Assessing Hurricane Sandy's energy impacts

Tuesday, October 30, 2012

Yesterday Hurricane Sandy made landfall in New Jersey, but the magnitude of the storm meant that heavy winds, strong rains, and a powerful coastal storm surge affected a broad swath of the mid-Atlantic and northeastern parts of the United States.

One consequence of the storm is widespread power outages.  As of 8:00 AM yesterday, about 36,000 electricity customers had lost power in Connecticut, Delaware, New Jersey, New York, North Carolina, Rhode Island, and Virginia.  By 2:00 PM yesterday, outages were up to over 316,000, in the states listed above as well as in Maryland, Massachusetts, New Hampshire, and Pennsylvania.  At that time, New York had the most outages (105,089 customers, or about 1%), but New Hampshire was the hardest hit in terms of percentage affected (18,190 customers, or about 3%).  These reported outages came six hours before the storm officially made landfall, making outage numbers much higher today -- some reports indicating 8 million customers without power.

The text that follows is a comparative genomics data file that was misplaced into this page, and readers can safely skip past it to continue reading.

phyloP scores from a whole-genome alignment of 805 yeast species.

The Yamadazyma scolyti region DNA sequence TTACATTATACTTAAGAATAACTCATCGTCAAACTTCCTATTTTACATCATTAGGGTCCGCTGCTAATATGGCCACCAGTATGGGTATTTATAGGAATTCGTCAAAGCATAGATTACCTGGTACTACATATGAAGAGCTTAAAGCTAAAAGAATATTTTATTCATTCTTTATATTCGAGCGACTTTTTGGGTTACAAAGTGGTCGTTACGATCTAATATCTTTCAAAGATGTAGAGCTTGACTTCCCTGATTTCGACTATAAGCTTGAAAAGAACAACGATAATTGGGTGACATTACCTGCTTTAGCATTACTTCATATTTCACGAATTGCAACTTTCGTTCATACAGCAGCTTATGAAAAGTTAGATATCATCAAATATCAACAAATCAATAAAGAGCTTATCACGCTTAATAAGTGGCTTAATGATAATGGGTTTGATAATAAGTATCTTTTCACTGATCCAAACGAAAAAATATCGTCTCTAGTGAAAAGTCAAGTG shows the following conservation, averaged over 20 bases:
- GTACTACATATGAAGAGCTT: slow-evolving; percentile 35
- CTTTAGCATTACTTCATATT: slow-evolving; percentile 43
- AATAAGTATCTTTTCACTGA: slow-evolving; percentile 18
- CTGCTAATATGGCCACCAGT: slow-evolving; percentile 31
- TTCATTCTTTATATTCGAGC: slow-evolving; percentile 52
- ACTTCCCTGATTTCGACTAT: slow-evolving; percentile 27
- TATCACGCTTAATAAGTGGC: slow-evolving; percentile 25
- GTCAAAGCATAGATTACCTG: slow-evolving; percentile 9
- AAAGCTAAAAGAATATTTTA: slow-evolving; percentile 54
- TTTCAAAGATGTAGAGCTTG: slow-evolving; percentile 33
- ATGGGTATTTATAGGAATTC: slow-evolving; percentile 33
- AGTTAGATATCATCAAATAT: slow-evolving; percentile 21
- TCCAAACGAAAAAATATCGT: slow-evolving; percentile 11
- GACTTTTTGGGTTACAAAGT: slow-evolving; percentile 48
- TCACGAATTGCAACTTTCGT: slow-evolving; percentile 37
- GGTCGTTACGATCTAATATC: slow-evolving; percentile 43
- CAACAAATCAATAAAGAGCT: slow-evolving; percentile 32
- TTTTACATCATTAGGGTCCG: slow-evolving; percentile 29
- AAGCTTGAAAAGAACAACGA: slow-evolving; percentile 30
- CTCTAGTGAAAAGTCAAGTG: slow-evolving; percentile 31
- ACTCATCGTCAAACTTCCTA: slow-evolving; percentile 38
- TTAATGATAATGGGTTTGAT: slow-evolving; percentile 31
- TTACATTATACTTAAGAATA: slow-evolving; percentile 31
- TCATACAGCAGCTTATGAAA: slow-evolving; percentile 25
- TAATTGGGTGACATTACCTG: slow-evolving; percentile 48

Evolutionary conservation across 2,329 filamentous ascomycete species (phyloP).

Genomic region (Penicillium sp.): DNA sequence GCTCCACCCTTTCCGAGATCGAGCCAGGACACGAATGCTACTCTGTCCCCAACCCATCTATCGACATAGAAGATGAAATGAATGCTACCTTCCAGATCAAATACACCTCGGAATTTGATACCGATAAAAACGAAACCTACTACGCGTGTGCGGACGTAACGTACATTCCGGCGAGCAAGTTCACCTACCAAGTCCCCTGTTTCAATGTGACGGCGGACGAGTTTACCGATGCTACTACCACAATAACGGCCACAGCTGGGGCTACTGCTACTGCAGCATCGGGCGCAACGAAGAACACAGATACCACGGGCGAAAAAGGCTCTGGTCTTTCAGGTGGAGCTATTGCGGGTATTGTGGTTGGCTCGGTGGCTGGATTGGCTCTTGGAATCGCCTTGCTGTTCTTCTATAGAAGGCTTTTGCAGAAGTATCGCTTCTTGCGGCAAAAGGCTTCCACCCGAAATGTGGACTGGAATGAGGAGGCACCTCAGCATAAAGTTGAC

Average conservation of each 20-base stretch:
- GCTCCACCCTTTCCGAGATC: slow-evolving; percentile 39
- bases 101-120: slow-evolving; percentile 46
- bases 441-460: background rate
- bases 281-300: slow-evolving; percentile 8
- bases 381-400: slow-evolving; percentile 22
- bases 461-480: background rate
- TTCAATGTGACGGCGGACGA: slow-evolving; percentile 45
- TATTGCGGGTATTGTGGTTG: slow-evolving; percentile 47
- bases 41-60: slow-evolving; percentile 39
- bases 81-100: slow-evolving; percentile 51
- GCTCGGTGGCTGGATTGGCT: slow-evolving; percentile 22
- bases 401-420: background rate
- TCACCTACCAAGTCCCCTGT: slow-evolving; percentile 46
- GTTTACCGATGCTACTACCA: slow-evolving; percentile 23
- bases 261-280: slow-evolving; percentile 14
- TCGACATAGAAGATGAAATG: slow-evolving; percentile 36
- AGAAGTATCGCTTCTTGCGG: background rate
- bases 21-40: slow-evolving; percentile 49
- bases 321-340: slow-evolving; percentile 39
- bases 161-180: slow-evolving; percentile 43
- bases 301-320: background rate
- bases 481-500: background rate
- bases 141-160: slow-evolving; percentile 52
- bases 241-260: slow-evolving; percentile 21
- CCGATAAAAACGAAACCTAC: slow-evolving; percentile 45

[Update: as of 9:00 AM this morning, the Department of Energy reports 8.1 million customers without electricity, including 62% of New Jersey, 31% of Connecticut, and 23% of Rhode Island.]

In addition to these power outages, some electricity generating facilities have shut down.  The U.S. Nuclear Regulatory Commission (NRC) reports three nuclear power units in the Northeastern United States had to shut down and two units reduced as a result of impacts from Hurricane Sandy.  Reasons range from water pump failure to encroaching high water to problems on the external power grid.

Another consequence of the storm is disruption to oil refineries.  By 1:00 PM yesterday, two mid-Atlantic refineries had closed, with four more shutting down part of their production.  In total, 1.1 million barrels per day of refining capacity had been disrupted due to the storm.

Today, as the storm has moved inland, crews are working hard to recover from the storm.  It is still early to assess the total damage from the storm, as well as whether its disruption to energy infrastructure will be temporary or longer-lasting.

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